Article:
Tag Archives: COVID-19

Annual Contemplation

This month is when my year starts again, even though it has felt like I have lived many years since January.  But here in the month of June, my birth is celebrated by those closest to me.  And it puts me in a deeply contemplative mood.

Looking Back

This last year was almost evenly divided between growth and stepping back.  Last summer, we did a lot of travel as a family.  We went to a wedding, visited family, and toured New York City.  All things that are more difficult to do this summer.  Last fall, I joined a mom group, a second book club, and found socialization opportunities for my son.  By the end of the year, I had a small village of people who loved on my family and encouraged me as a mom. 

Then, everything seemed to fall apart.  While the very beginning of this year promised a continued growth of that village, COVID-19 spread all over the world and this country bringing uncertainty and stopping pretty much everything.  So, after a few weeks of adjustment, I had new goals to focus on, primarily keeping my son engaged without leaving our house.

And in just the last few weeks, protests of police brutality and all of the conversations around racism and privilege have been brought to the forefront.  Every discussion over breakfast or dinner between Michael and me have been about the things our city and our country are going through, and the action steps we plan to take.

One of my personal goals is to teach my son and make him aware of what is going on at his level.  He’s only two so our conversations are more focused on the beauty in every person and the value that everyone inherently has.  But I know as he grows, we will have more in depth conversations about privileges we have and the honest history of our country.

Looking Forward

It is kind of odd this year.  Usually, I make my birthday a sort of New Year’s Day with its own goals and plans.  And while I have been making some plans this month (particularly in the blogging and writing categories), I don’t’ actually know much about what will happen in the next year.  COVID-19 is still spreading through our community.  Dallas has experienced higher rates of hospitalization and ER visits connected with this virus. 

Plus, this is an election year.  I do plan to research at an even deeper level what is on my ballot, not just the president choices, but everyone up for a place in local, state, and national positions.  But I don’t know what that outcome will be.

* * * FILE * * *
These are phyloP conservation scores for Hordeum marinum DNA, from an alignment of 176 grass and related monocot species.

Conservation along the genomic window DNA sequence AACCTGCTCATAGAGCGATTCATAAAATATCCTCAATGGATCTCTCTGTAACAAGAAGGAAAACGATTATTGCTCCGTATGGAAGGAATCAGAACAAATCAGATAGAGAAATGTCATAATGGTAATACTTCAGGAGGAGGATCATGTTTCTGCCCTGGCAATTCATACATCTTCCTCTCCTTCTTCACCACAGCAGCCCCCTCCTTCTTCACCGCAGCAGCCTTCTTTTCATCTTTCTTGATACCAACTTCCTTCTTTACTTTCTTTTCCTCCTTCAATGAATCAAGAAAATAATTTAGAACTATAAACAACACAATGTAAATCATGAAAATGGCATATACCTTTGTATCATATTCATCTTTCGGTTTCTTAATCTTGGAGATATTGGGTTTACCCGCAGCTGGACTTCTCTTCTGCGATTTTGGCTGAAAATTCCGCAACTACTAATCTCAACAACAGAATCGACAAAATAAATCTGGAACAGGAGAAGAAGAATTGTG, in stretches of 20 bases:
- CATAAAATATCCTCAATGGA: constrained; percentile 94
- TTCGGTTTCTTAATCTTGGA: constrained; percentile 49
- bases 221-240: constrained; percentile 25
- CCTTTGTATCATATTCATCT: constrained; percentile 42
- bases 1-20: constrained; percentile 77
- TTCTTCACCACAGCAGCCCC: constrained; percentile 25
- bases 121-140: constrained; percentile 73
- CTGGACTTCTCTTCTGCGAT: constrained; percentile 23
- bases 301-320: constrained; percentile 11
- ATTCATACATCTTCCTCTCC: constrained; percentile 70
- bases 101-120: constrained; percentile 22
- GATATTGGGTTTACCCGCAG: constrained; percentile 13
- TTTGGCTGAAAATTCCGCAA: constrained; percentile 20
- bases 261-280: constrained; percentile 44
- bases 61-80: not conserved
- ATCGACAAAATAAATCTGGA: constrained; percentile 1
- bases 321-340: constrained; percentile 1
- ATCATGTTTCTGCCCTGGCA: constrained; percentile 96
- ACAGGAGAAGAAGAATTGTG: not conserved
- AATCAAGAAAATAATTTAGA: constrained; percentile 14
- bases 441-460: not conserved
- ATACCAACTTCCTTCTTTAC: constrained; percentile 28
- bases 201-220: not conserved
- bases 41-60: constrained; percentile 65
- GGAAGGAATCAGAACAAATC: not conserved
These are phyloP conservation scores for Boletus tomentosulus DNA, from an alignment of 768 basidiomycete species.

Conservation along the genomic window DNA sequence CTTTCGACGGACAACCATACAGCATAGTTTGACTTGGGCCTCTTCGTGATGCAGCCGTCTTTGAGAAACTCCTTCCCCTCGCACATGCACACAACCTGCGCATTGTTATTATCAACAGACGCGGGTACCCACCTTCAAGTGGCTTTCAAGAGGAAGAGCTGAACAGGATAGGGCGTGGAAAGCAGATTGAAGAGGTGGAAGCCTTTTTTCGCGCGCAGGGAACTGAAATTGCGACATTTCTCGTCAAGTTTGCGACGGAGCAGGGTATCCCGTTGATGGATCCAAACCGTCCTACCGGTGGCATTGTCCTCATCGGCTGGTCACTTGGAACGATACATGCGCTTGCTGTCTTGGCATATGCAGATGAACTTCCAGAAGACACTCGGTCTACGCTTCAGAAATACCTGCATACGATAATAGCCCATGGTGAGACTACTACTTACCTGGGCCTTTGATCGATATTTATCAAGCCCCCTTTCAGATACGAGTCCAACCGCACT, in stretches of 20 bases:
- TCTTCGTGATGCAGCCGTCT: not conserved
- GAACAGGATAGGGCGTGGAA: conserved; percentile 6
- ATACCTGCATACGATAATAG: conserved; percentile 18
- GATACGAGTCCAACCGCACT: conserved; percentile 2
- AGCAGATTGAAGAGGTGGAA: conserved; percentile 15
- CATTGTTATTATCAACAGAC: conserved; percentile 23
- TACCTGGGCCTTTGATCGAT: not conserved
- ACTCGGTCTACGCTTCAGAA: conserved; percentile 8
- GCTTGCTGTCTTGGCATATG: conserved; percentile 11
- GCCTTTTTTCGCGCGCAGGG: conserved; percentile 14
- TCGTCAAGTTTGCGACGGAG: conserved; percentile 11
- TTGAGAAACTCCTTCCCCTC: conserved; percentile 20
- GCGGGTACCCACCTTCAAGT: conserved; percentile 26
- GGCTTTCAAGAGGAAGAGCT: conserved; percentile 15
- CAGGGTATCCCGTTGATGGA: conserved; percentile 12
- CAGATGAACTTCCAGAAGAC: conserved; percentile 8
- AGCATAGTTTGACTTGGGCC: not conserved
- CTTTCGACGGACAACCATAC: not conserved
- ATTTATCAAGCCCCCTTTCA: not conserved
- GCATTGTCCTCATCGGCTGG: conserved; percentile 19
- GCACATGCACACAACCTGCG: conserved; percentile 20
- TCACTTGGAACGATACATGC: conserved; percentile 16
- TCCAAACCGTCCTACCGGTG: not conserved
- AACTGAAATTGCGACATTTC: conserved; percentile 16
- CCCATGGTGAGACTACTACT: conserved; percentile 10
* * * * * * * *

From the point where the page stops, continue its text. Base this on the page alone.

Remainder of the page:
So, that makes it difficult to make specific plans.  I do know that I want to continue focusing on the things I’m passionate about while balancing self-care and the needs of my family.  I want to embrace slowing down and taking moments to reflect as well as to look ahead, making thoughtful decisions without worrying about pleasing other people.  Ultimately, I want to do things that honor God and encourage others around me to follow in the footsteps of Jesus.

I am thankful for the last year and its many, many lessons.  I sort of hope that next year will be a little lighter on the challenges. But whatever may come, this last year has taught me even more that I can lean on God and my family. Life is hard, but we can definitely do hard things. And I look forward to the adventures that are ahead.

A Personal Note For The Weekend

Oh my goodness, you guys. This week has been a crazy year, hasn’t it? I remember joking that January seemed to go on forever, but then came COVID-19 and quarantine, and now peaceful protests and violent encounters happening every day across our country.

In the midst of everything, my uncle passed away this week.

I don’t talk much about my extended family, or really a whole lot about my family in general since the birth of my son. I wasn’t exactly close to my uncle. Growing up, I saw him for only a couple of days a year around Christmas. He used to make the best manicotti on Christmas Eve.

Even though I wasn’t very close to him, I know my family is hurting. This is my dad’s younger brother. My grandmother and my uncle’s two adult children are having to make difficult decisions this week, and I can’t be there in person to support them. Though I am supporting all of them from afar through phone calls, texts, and Zoom. It’s all just still very difficult.

Grief is weird. We grieve pretty much any time there is change or transition in our life. And there are a lot of people grieving right now for so many reasons. There is so much pain and sadness, that I feel tempted to put my own grief on the back burner to focus on others.

But the funny thing about grief is that it really doesn’t let you do that. When it needs attention, it demands it. I’ve felt that weight this week, physically, mentally, and emotionally. It’s affected my ability to carry out every aspect of my life.